Sunday, May 8, 2016

Spotlight Sunday - Ted Gordon

Spotlight Sunday is a series of interviews designed to introduce and highlight Chicago Urban Sketchers individually.  Now that our chapter has reached nearly 500 members it has become more of a challenge to meet every member in person and have a conversation.  These posts concentrate on individuals and speak in their own words and sketches.

Interview by Andrew Banks
Spotlight on Ted Gordon: 3D Character Animator, Urban Sketcher, Plein Air Painter


Hi Ted, thanks so much for taking the time to talk and to tell our group a little bit about yourself!

How did you first hear about the Urban Sketchers community and what made you decide to join Urban Sketching Chicago?

My friend Ginny, a member of my early-morning sketching & plein air group, recommended USK Chicago to me. She was correct, it was right up my alley!

Did you sketch before finding USk Chicago?  If so, when did you start sketching?

Yes, as a kid, I was very interested in drawing, comic books, science fiction & fantasy illustration, computers - all that stuff predicted my future career. Life Drawing was my favorite part of art school - where I could see my skills increasing dramatically. Sketching outside of sessions keeps me in practice. My favorite artists have done a lot of sketching ‘in the wild’. I’ve been following their example.

Can you tell us a little bit about your career as an animator?  Does urban sketching ever have an impact on your day job?  If so, how?

I have been working as a 3D Character Animator in the games industry since 1999. I use a combination of animation skills and specialized software, including 3DS Max, Maya, and Motionbuilder, to create the motion for people, monsters, animals, and robots for video games.

I believe an artist’s career is as much about what is done outside of work hours to become a better artist as it is about what is done in the studio. I like to draw on the bus, I have a weekly plein air group, I do life drawing & life sculpture, and I like to go out and explore areas with my camera. Most recently, I explored Chinatown before people filled the sidewalks for the day. I work on portrait & house portrait commissions during my lunch hour and I make my plein air paintings available for sale on my site.

I highly respect the Disney Animators that established my industry’s Principles and actively practiced life drawing and plein air painting as part of their job. They are my role models. That, and my love for drawing, painting, & animation, motivate me. Building my skills of observation, through practice like Urban Sketching, makes me a better animator & artist.

You are also a member of the Plein Air Painters of Chicago group and many of your urban sketches can also be considered plein air paintings.  There is real neat crossover between our two groups, and we’ve personally talked about this before.  In your experience, what distinguishes urban sketching from plein air painting, and, having been a member of both groups, are there any specific skills or lessons you have learned from one group that can apply to the other?

I’ve written a Tuesday Tips and Tricks blog entry about this, so it is easy to answer. :) In my opinion, the differences boil down to three things: Time, Narrative, and Style. While both are created on-location, and in a single session, an Urban Sketch can be created in minutes, while a plein air piece could take all day to complete. Urban Sketching, with its journalistic roots, is often more literally narrative - even including text in the images. Finally, Urban Sketching can be more experimental with style. To the contrarian reader, I’d have you point me to a plein air painting with a cartoon-style character in it! :)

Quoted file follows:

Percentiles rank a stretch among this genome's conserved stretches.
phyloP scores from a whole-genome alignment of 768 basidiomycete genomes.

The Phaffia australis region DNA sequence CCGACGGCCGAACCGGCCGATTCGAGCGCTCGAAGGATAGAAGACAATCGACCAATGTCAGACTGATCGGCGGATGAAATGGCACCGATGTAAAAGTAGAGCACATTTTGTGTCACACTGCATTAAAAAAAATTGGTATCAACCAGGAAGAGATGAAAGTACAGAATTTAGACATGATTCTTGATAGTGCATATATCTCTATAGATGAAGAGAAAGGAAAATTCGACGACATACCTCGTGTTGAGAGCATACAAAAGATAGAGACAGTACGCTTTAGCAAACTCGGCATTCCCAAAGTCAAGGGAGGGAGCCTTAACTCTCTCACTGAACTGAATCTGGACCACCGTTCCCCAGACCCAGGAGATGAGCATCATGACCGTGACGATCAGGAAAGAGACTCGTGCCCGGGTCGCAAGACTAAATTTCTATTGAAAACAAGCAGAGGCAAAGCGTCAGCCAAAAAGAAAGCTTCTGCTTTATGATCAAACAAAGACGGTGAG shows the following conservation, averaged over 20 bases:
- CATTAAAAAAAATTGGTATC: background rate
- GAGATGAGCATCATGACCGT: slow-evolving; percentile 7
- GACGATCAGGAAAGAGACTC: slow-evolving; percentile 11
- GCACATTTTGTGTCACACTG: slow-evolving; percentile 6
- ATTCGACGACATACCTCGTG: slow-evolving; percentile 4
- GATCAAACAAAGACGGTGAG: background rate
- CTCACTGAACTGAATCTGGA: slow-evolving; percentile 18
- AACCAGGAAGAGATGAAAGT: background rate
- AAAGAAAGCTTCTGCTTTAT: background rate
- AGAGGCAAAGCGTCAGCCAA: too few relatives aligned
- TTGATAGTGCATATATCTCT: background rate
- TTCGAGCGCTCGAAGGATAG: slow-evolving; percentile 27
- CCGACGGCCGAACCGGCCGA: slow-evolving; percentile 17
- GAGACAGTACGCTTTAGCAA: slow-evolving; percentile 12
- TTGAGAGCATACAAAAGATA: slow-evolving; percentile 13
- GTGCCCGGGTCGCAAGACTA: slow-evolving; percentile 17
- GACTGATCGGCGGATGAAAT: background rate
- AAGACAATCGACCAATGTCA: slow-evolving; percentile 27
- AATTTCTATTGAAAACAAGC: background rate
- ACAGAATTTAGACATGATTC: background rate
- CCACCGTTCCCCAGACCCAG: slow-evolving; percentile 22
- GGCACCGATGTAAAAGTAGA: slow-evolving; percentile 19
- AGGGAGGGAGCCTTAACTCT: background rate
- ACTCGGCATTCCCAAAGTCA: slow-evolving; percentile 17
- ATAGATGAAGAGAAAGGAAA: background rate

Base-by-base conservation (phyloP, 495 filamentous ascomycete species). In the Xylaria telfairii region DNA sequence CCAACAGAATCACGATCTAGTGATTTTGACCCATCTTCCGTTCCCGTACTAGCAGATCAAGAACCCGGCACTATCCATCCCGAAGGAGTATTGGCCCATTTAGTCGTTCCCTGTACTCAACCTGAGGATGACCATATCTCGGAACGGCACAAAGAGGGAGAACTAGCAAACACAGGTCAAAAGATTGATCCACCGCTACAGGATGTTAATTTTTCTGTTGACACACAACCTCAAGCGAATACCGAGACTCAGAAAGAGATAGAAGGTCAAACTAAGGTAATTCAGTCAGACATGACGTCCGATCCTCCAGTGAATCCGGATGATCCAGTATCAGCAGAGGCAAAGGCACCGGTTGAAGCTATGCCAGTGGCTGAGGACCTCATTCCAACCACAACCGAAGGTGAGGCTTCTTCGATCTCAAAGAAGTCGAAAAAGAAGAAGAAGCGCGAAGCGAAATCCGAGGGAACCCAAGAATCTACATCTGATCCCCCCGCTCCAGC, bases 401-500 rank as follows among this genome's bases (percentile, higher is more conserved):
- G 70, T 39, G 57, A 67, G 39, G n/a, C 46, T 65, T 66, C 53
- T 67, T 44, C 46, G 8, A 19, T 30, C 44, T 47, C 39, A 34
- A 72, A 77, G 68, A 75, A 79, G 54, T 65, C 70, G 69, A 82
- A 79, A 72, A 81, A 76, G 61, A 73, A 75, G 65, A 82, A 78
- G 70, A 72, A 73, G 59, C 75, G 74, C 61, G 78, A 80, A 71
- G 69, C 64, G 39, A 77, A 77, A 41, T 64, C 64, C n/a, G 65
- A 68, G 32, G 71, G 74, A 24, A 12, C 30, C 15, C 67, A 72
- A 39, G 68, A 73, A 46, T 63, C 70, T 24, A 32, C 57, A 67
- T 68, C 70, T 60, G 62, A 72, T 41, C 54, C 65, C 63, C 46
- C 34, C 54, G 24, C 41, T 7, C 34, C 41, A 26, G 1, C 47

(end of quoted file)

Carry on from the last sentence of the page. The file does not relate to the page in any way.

Both groups are about direct observation, drawing and painting on-location. I find them more similar than different. I suspect that my own work will organically combine elements of each the more I do of both!

Is there a specific subject matter you are particularly drawn to or inspired to sketch?

I like to do portrait & house portrait commissions. When I’m out and about, I am attracted to figures and architecture ‘in the wild’ too.

What inspires me tends to be the unusual, the well-lit & appealing. It’s that moment on a train, when I see an intriguing character. It’s when I spot a tree, exploding full of color from back-lit light. It’s when I find rusty old controls on a conservatory pipe. Those moments, I think, “Oh yeah, that’s getting drawn!”

What is your favorite medium to sketch with?

I’ve been carrying a fountain pen, a ballpoint & watercolors. For precision and speed, I prefer ballpoint. For even faster, but looser, I prefer the fountain pen. If I have more time, I like to add watercolor washes.

Are there any Urban Sketchers who inspire your own work?

I’m a big Don Colley fan. He shows what a life of regular practice can do. His videos, sketching in ink were so exciting to find. I love the variety of work that USK Chicago and the international group share. Everyone has inspirational work in them.

You will also be an instructor at this year’s Chicago Sketch Seminar for the second year in a row.  What are you most looking forward to about this year’s Seminar?

I’m looking forward to seeing all the new sketches my students will make, the new location, and the other instructors’ classes!

Do you have any websites, blogs or social media accounts where people can see more of your work?

I sure do!

You can follow me here:

Please contact me through http://www.tedgordonart.com/contact/ to inquire about commissioning original portraits & house portraits.

You may order prints of my work at: http://www.tedgordonart.com/order-prints/

You can find examples of my animation here: www.MotionImpossible.com Also, visit a Dave&Busters, movie theater, or amusement park near you and play Jurassic Park Arcade! I loved animating those dinosaurs!


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